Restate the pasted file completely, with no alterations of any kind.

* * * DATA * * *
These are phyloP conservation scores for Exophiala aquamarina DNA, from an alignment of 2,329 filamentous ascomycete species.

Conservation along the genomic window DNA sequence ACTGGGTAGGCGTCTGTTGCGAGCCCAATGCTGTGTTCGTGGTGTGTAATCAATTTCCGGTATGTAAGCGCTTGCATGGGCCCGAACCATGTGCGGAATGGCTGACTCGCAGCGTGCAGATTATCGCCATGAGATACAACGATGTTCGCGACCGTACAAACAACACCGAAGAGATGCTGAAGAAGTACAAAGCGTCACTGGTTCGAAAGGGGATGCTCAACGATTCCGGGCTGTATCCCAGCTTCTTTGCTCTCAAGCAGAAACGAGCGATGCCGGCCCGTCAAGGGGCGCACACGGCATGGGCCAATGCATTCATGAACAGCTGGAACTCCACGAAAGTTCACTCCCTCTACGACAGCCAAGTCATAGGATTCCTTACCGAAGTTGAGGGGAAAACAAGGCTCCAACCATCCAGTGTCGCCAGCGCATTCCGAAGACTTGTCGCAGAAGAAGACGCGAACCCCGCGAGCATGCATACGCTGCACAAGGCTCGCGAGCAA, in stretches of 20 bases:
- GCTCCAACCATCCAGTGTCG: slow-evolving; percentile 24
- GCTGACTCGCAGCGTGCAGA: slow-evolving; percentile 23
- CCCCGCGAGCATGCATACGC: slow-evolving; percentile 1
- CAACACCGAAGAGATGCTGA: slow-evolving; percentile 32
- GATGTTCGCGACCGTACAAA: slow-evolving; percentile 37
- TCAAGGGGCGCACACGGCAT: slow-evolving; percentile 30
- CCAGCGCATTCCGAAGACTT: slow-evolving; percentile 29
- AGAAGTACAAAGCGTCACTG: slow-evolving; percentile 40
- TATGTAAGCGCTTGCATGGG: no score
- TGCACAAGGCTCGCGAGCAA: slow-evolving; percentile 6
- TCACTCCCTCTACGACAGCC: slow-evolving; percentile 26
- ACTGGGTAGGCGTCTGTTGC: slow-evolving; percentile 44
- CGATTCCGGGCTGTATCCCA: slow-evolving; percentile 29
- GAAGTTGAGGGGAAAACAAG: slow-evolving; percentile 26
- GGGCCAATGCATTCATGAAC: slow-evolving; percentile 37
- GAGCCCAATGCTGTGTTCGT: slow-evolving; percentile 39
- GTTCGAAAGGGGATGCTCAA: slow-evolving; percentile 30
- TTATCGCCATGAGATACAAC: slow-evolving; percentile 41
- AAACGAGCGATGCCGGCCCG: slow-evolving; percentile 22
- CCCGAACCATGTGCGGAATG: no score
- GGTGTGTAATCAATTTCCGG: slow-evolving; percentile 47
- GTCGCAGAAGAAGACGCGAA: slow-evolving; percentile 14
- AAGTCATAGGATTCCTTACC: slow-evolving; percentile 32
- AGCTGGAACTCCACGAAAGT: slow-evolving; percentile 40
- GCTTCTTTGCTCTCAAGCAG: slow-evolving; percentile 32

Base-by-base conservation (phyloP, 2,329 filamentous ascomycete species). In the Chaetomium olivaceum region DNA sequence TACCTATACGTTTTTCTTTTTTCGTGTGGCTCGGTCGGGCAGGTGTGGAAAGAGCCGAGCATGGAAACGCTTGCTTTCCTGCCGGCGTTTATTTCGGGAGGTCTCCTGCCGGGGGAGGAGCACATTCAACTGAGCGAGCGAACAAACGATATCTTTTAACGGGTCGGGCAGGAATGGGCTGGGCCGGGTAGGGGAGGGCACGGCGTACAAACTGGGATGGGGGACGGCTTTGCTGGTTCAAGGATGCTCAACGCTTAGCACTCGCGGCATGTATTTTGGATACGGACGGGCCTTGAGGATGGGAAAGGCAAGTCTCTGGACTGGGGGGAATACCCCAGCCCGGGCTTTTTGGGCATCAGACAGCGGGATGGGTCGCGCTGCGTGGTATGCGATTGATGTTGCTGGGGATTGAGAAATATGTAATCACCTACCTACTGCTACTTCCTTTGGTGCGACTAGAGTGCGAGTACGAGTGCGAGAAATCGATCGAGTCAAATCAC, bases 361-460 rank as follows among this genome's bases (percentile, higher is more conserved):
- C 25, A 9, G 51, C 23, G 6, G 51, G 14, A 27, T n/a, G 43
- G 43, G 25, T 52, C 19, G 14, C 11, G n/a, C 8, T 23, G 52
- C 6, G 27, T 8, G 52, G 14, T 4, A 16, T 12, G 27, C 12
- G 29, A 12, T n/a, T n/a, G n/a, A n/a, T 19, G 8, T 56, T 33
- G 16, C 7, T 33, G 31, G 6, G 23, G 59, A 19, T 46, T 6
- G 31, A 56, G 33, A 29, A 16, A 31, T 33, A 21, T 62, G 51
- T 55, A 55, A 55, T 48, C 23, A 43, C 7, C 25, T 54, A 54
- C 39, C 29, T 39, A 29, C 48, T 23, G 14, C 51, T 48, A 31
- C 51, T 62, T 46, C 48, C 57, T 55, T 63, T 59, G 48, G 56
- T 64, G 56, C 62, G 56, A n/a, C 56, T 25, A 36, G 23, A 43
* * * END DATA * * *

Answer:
These are phyloP conservation scores for Exophiala aquamarina DNA, from an alignment of 2,329 filamentous ascomycete species.

Conservation along the genomic window DNA sequence ACTGGGTAGGCGTCTGTTGCGAGCCCAATGCTGTGTTCGTGGTGTGTAATCAATTTCCGGTATGTAAGCGCTTGCATGGGCCCGAACCATGTGCGGAATGGCTGACTCGCAGCGTGCAGATTATCGCCATGAGATACAACGATGTTCGCGACCGTACAAACAACACCGAAGAGATGCTGAAGAAGTACAAAGCGTCACTGGTTCGAAAGGGGATGCTCAACGATTCCGGGCTGTATCCCAGCTTCTTTGCTCTCAAGCAGAAACGAGCGATGCCGGCCCGTCAAGGGGCGCACACGGCATGGGCCAATGCATTCATGAACAGCTGGAACTCCACGAAAGTTCACTCCCTCTACGACAGCCAAGTCATAGGATTCCTTACCGAAGTTGAGGGGAAAACAAGGCTCCAACCATCCAGTGTCGCCAGCGCATTCCGAAGACTTGTCGCAGAAGAAGACGCGAACCCCGCGAGCATGCATACGCTGCACAAGGCTCGCGAGCAA, in stretches of 20 bases:
- GCTCCAACCATCCAGTGTCG: slow-evolving; percentile 24
- GCTGACTCGCAGCGTGCAGA: slow-evolving; percentile 23
- CCCCGCGAGCATGCATACGC: slow-evolving; percentile 1
- CAACACCGAAGAGATGCTGA: slow-evolving; percentile 32
- GATGTTCGCGACCGTACAAA: slow-evolving; percentile 37
- TCAAGGGGCGCACACGGCAT: slow-evolving; percentile 30
- CCAGCGCATTCCGAAGACTT: slow-evolving; percentile 29
- AGAAGTACAAAGCGTCACTG: slow-evolving; percentile 40
- TATGTAAGCGCTTGCATGGG: no score
- TGCACAAGGCTCGCGAGCAA: slow-evolving; percentile 6
- TCACTCCCTCTACGACAGCC: slow-evolving; percentile 26
- ACTGGGTAGGCGTCTGTTGC: slow-evolving; percentile 44
- CGATTCCGGGCTGTATCCCA: slow-evolving; percentile 29
- GAAGTTGAGGGGAAAACAAG: slow-evolving; percentile 26
- GGGCCAATGCATTCATGAAC: slow-evolving; percentile 37
- GAGCCCAATGCTGTGTTCGT: slow-evolving; percentile 39
- GTTCGAAAGGGGATGCTCAA: slow-evolving; percentile 30
- TTATCGCCATGAGATACAAC: slow-evolving; percentile 41
- AAACGAGCGATGCCGGCCCG: slow-evolving; percentile 22
- CCCGAACCATGTGCGGAATG: no score
- GGTGTGTAATCAATTTCCGG: slow-evolving; percentile 47
- GTCGCAGAAGAAGACGCGAA: slow-evolving; percentile 14
- AAGTCATAGGATTCCTTACC: slow-evolving; percentile 32
- AGCTGGAACTCCACGAAAGT: slow-evolving; percentile 40
- GCTTCTTTGCTCTCAAGCAG: slow-evolving; percentile 32

Base-by-base conservation (phyloP, 2,329 filamentous ascomycete species). In the Chaetomium olivaceum region DNA sequence TACCTATACGTTTTTCTTTTTTCGTGTGGCTCGGTCGGGCAGGTGTGGAAAGAGCCGAGCATGGAAACGCTTGCTTTCCTGCCGGCGTTTATTTCGGGAGGTCTCCTGCCGGGGGAGGAGCACATTCAACTGAGCGAGCGAACAAACGATATCTTTTAACGGGTCGGGCAGGAATGGGCTGGGCCGGGTAGGGGAGGGCACGGCGTACAAACTGGGATGGGGGACGGCTTTGCTGGTTCAAGGATGCTCAACGCTTAGCACTCGCGGCATGTATTTTGGATACGGACGGGCCTTGAGGATGGGAAAGGCAAGTCTCTGGACTGGGGGGAATACCCCAGCCCGGGCTTTTTGGGCATCAGACAGCGGGATGGGTCGCGCTGCGTGGTATGCGATTGATGTTGCTGGGGATTGAGAAATATGTAATCACCTACCTACTGCTACTTCCTTTGGTGCGACTAGAGTGCGAGTACGAGTGCGAGAAATCGATCGAGTCAAATCAC, bases 361-460 rank as follows among this genome's bases (percentile, higher is more conserved):
- C 25, A 9, G 51, C 23, G 6, G 51, G 14, A 27, T n/a, G 43
- G 43, G 25, T 52, C 19, G 14, C 11, G n/a, C 8, T 23, G 52
- C 6, G 27, T 8, G 52, G 14, T 4, A 16, T 12, G 27, C 12
- G 29, A 12, T n/a, T n/a, G n/a, A n/a, T 19, G 8, T 56, T 33
- G 16, C 7, T 33, G 31, G 6, G 23, G 59, A 19, T 46, T 6
- G 31, A 56, G 33, A 29, A 16, A 31, T 33, A 21, T 62, G 51
- T 55, A 55, A 55, T 48, C 23, A 43, C 7, C 25, T 54, A 54
- C 39, C 29, T 39, A 29, C 48, T 23, G 14, C 51, T 48, A 31
- C 51, T 62, T 46, C 48, C 57, T 55, T 63, T 59, G 48, G 56
- T 64, G 56, C 62, G 56, A n/a, C 56, T 25, A 36, G 23, A 43